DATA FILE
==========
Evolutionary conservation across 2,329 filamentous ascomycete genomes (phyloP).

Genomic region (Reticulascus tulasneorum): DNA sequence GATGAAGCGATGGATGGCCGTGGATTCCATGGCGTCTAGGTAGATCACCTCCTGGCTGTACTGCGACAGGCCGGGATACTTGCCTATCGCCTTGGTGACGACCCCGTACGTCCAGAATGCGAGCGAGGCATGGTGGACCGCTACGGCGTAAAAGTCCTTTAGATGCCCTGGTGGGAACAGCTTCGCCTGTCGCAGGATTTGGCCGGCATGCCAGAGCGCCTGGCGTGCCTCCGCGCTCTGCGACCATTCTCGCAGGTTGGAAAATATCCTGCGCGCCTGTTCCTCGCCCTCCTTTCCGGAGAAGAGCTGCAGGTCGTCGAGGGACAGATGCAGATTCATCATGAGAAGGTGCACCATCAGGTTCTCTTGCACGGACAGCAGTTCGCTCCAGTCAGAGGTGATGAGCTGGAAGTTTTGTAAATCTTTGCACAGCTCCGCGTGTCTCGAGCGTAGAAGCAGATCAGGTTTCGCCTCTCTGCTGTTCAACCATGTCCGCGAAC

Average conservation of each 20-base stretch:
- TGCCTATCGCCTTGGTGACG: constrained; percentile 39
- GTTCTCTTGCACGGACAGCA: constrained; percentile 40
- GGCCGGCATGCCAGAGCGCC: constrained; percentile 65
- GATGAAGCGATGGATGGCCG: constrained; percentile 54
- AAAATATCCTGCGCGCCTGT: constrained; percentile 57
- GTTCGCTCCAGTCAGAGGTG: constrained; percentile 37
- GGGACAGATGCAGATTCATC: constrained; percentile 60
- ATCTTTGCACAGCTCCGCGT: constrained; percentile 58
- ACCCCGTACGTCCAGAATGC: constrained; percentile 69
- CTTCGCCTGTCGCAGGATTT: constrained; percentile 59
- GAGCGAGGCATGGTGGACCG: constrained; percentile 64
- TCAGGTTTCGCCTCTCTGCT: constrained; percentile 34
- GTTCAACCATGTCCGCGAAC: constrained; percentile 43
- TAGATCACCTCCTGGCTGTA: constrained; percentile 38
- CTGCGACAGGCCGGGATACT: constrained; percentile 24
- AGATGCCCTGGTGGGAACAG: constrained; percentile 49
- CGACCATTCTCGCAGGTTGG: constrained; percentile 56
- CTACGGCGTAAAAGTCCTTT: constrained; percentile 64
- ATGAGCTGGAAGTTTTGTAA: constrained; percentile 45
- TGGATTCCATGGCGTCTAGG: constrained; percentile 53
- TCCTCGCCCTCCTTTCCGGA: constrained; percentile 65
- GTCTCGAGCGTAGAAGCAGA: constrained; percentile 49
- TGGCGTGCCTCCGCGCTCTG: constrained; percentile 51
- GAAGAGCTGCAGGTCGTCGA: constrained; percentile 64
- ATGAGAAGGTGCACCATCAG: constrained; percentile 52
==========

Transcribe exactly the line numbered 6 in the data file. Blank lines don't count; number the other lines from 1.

- GGCCGGCATGCCAGAGCGCC: constrained; percentile 65